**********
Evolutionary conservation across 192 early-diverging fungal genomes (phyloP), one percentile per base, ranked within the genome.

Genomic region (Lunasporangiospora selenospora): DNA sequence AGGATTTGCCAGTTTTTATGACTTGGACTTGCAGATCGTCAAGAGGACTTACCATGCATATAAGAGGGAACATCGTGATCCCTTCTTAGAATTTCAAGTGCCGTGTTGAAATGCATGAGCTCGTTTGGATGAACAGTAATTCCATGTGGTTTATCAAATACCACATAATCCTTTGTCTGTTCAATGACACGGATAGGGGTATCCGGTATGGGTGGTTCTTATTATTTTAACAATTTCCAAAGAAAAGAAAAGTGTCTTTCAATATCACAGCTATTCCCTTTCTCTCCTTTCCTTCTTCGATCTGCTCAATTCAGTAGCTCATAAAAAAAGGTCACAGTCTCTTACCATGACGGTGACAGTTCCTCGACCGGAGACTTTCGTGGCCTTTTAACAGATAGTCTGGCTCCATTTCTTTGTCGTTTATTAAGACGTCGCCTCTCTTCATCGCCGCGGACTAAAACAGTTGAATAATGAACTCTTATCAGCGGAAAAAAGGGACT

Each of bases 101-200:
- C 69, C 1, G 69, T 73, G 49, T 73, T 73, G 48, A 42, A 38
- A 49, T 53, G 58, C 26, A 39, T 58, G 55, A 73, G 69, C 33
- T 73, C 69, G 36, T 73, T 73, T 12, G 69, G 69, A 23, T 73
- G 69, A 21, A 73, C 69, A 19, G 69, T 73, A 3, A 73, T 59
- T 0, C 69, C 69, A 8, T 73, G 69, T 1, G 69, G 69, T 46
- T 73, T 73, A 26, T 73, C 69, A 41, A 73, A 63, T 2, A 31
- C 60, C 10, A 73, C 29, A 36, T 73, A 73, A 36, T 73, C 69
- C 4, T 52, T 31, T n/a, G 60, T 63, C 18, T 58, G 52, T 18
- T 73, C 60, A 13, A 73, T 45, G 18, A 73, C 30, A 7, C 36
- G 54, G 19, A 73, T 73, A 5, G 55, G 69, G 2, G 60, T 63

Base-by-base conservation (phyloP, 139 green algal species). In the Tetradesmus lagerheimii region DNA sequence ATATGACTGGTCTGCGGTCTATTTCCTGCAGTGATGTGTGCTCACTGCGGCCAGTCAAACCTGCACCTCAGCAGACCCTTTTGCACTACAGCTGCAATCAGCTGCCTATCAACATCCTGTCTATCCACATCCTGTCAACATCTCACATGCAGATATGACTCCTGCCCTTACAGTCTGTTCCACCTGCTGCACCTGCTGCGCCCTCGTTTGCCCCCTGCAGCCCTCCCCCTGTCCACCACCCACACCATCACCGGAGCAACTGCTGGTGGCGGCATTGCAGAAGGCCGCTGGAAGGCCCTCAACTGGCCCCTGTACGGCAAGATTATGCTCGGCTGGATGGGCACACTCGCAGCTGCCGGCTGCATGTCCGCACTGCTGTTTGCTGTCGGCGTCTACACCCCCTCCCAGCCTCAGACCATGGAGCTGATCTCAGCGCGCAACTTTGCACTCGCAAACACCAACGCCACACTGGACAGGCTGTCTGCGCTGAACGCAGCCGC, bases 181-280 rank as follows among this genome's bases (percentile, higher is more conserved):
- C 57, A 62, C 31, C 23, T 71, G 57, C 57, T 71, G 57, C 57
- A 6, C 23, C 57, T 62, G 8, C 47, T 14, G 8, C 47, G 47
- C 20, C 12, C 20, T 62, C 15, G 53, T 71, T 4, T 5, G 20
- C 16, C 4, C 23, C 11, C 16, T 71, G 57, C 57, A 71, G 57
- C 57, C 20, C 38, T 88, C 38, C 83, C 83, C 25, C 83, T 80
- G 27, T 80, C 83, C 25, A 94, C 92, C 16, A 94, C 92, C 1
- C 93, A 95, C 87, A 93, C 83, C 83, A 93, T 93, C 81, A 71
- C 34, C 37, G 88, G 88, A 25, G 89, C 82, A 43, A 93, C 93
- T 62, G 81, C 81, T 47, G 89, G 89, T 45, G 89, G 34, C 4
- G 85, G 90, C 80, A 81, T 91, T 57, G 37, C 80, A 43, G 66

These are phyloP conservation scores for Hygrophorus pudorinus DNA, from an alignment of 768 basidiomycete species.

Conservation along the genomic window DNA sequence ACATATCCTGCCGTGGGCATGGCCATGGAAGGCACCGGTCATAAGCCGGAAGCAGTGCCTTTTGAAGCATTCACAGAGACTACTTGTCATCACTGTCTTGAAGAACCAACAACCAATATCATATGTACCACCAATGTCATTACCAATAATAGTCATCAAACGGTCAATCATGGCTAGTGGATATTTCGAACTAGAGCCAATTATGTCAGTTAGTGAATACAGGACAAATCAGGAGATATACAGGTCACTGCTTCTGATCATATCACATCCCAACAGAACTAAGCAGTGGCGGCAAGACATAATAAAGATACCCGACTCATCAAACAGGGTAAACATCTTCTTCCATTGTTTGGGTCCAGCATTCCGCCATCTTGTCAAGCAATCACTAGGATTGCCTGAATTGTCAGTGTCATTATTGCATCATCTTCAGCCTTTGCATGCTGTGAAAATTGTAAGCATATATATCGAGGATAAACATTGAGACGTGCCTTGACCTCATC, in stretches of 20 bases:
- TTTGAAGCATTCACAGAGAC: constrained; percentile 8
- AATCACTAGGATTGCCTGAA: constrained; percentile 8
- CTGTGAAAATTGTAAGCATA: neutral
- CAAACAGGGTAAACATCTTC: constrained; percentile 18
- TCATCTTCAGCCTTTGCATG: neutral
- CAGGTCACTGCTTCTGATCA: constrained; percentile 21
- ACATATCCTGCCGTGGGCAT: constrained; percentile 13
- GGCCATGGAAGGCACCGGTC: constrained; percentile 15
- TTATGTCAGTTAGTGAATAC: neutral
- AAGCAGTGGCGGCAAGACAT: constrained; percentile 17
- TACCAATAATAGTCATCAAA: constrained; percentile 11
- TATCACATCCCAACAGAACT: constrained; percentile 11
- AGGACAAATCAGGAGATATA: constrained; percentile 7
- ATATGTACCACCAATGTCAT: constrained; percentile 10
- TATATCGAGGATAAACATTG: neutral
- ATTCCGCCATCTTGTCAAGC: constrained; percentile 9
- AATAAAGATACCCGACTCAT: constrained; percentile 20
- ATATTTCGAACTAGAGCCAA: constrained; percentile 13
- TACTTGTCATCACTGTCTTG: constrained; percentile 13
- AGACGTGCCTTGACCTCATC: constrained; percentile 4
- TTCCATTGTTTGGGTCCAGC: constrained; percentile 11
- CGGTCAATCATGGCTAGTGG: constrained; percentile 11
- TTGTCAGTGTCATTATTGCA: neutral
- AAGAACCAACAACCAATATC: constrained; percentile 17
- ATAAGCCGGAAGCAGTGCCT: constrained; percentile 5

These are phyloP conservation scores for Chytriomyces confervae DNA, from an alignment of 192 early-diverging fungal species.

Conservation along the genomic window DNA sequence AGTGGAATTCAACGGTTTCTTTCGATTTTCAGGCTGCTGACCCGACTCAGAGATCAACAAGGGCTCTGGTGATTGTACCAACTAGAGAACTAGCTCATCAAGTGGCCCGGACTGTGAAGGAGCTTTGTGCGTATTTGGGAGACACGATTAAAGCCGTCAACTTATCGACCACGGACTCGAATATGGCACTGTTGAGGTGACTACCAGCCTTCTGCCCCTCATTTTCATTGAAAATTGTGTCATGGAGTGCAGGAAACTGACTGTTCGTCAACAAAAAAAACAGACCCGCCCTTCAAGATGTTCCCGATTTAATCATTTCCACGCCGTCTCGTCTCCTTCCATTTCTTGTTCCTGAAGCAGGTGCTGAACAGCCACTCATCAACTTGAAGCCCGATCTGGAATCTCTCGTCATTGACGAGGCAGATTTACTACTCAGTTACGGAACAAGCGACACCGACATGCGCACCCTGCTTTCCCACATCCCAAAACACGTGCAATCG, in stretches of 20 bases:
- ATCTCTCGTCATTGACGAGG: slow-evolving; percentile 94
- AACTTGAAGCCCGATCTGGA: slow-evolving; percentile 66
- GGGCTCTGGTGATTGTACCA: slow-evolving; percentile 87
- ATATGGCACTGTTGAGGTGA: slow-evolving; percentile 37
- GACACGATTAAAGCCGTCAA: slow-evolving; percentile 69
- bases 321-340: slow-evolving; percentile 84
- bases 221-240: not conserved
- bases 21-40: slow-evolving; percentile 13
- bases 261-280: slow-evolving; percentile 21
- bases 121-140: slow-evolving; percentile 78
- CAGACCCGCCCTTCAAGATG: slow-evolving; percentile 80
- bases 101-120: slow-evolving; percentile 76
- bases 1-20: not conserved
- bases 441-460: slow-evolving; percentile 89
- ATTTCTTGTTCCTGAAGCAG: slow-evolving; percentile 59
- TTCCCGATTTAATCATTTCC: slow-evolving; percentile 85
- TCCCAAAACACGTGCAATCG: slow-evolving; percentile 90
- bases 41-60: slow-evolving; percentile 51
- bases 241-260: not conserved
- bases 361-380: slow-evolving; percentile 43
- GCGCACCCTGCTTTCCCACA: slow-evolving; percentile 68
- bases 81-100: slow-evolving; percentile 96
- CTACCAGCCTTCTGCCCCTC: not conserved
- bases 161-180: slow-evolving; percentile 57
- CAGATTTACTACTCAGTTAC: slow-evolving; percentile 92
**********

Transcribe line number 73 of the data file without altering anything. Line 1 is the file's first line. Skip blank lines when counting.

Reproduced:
- bases 361-380: slow-evolving; percentile 43